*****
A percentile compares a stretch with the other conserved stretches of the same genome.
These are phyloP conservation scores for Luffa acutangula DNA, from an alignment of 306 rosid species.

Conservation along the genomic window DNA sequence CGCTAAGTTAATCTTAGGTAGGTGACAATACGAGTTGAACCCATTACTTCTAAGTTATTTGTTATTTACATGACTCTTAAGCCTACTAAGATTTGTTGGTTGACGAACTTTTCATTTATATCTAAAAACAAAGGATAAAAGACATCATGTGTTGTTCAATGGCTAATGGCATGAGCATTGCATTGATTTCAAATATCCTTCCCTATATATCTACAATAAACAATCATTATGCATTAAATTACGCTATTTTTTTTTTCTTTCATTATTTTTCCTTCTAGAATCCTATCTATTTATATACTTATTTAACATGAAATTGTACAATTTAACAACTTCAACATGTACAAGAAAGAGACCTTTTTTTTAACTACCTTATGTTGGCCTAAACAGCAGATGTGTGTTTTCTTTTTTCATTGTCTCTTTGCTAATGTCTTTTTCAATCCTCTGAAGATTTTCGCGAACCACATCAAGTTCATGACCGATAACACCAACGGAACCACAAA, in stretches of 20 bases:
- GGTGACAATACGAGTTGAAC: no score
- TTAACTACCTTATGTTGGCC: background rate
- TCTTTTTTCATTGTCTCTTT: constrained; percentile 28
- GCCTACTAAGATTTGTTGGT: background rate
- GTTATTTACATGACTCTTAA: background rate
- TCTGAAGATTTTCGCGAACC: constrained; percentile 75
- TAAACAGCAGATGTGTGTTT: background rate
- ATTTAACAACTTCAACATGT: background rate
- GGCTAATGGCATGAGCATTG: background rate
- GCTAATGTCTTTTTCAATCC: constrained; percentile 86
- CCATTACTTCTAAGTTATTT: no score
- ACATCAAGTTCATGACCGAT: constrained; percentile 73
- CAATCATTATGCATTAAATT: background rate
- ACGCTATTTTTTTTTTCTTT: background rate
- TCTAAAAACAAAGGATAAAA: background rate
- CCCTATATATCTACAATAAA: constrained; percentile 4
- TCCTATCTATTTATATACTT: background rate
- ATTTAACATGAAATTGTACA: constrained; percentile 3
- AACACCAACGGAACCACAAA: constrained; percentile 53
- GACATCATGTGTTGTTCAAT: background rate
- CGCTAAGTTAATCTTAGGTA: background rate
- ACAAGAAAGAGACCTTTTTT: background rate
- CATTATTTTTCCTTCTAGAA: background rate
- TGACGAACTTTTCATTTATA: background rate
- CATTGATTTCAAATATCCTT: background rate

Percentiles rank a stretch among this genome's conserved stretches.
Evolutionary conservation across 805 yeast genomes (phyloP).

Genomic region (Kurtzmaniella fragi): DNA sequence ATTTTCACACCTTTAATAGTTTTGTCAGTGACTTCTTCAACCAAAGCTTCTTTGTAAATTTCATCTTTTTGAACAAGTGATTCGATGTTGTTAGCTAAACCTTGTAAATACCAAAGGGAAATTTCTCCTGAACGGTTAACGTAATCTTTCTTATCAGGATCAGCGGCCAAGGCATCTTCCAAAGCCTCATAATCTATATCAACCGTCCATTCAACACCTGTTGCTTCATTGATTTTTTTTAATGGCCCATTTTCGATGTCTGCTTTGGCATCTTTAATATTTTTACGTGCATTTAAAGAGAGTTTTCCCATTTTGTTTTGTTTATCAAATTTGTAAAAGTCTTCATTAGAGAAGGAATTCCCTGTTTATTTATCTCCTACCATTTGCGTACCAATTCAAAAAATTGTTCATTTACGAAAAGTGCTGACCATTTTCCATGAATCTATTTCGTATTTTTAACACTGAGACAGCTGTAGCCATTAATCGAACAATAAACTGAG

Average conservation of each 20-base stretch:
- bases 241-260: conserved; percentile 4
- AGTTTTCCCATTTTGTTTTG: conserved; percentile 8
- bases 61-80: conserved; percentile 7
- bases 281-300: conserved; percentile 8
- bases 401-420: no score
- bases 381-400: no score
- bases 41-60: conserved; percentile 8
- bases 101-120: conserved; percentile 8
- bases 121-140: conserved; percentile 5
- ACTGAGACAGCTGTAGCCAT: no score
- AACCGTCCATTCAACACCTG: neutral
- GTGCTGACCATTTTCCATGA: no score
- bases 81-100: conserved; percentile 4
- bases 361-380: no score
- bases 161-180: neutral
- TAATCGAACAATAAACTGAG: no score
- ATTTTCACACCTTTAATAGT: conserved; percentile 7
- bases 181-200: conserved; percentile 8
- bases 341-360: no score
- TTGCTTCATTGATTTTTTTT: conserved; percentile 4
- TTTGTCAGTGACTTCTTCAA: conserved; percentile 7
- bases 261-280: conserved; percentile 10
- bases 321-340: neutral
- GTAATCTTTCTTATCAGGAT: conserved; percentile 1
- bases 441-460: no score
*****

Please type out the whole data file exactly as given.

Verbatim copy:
A percentile compares a stretch with the other conserved stretches of the same genome.
These are phyloP conservation scores for Luffa acutangula DNA, from an alignment of 306 rosid species.

Conservation along the genomic window DNA sequence CGCTAAGTTAATCTTAGGTAGGTGACAATACGAGTTGAACCCATTACTTCTAAGTTATTTGTTATTTACATGACTCTTAAGCCTACTAAGATTTGTTGGTTGACGAACTTTTCATTTATATCTAAAAACAAAGGATAAAAGACATCATGTGTTGTTCAATGGCTAATGGCATGAGCATTGCATTGATTTCAAATATCCTTCCCTATATATCTACAATAAACAATCATTATGCATTAAATTACGCTATTTTTTTTTTCTTTCATTATTTTTCCTTCTAGAATCCTATCTATTTATATACTTATTTAACATGAAATTGTACAATTTAACAACTTCAACATGTACAAGAAAGAGACCTTTTTTTTAACTACCTTATGTTGGCCTAAACAGCAGATGTGTGTTTTCTTTTTTCATTGTCTCTTTGCTAATGTCTTTTTCAATCCTCTGAAGATTTTCGCGAACCACATCAAGTTCATGACCGATAACACCAACGGAACCACAAA, in stretches of 20 bases:
- GGTGACAATACGAGTTGAAC: no score
- TTAACTACCTTATGTTGGCC: background rate
- TCTTTTTTCATTGTCTCTTT: constrained; percentile 28
- GCCTACTAAGATTTGTTGGT: background rate
- GTTATTTACATGACTCTTAA: background rate
- TCTGAAGATTTTCGCGAACC: constrained; percentile 75
- TAAACAGCAGATGTGTGTTT: background rate
- ATTTAACAACTTCAACATGT: background rate
- GGCTAATGGCATGAGCATTG: background rate
- GCTAATGTCTTTTTCAATCC: constrained; percentile 86
- CCATTACTTCTAAGTTATTT: no score
- ACATCAAGTTCATGACCGAT: constrained; percentile 73
- CAATCATTATGCATTAAATT: background rate
- ACGCTATTTTTTTTTTCTTT: background rate
- TCTAAAAACAAAGGATAAAA: background rate
- CCCTATATATCTACAATAAA: constrained; percentile 4
- TCCTATCTATTTATATACTT: background rate
- ATTTAACATGAAATTGTACA: constrained; percentile 3
- AACACCAACGGAACCACAAA: constrained; percentile 53
- GACATCATGTGTTGTTCAAT: background rate
- CGCTAAGTTAATCTTAGGTA: background rate
- ACAAGAAAGAGACCTTTTTT: background rate
- CATTATTTTTCCTTCTAGAA: background rate
- TGACGAACTTTTCATTTATA: background rate
- CATTGATTTCAAATATCCTT: background rate

Percentiles rank a stretch among this genome's conserved stretches.
Evolutionary conservation across 805 yeast genomes (phyloP).

Genomic region (Kurtzmaniella fragi): DNA sequence ATTTTCACACCTTTAATAGTTTTGTCAGTGACTTCTTCAACCAAAGCTTCTTTGTAAATTTCATCTTTTTGAACAAGTGATTCGATGTTGTTAGCTAAACCTTGTAAATACCAAAGGGAAATTTCTCCTGAACGGTTAACGTAATCTTTCTTATCAGGATCAGCGGCCAAGGCATCTTCCAAAGCCTCATAATCTATATCAACCGTCCATTCAACACCTGTTGCTTCATTGATTTTTTTTAATGGCCCATTTTCGATGTCTGCTTTGGCATCTTTAATATTTTTACGTGCATTTAAAGAGAGTTTTCCCATTTTGTTTTGTTTATCAAATTTGTAAAAGTCTTCATTAGAGAAGGAATTCCCTGTTTATTTATCTCCTACCATTTGCGTACCAATTCAAAAAATTGTTCATTTACGAAAAGTGCTGACCATTTTCCATGAATCTATTTCGTATTTTTAACACTGAGACAGCTGTAGCCATTAATCGAACAATAAACTGAG

Average conservation of each 20-base stretch:
- bases 241-260: conserved; percentile 4
- AGTTTTCCCATTTTGTTTTG: conserved; percentile 8
- bases 61-80: conserved; percentile 7
- bases 281-300: conserved; percentile 8
- bases 401-420: no score
- bases 381-400: no score
- bases 41-60: conserved; percentile 8
- bases 101-120: conserved; percentile 8
- bases 121-140: conserved; percentile 5
- ACTGAGACAGCTGTAGCCAT: no score
- AACCGTCCATTCAACACCTG: neutral
- GTGCTGACCATTTTCCATGA: no score
- bases 81-100: conserved; percentile 4
- bases 361-380: no score
- bases 161-180: neutral
- TAATCGAACAATAAACTGAG: no score
- ATTTTCACACCTTTAATAGT: conserved; percentile 7
- bases 181-200: conserved; percentile 8
- bases 341-360: no score
- TTGCTTCATTGATTTTTTTT: conserved; percentile 4
- TTTGTCAGTGACTTCTTCAA: conserved; percentile 7
- bases 261-280: conserved; percentile 10
- bases 321-340: neutral
- GTAATCTTTCTTATCAGGAT: conserved; percentile 1
- bases 441-460: no score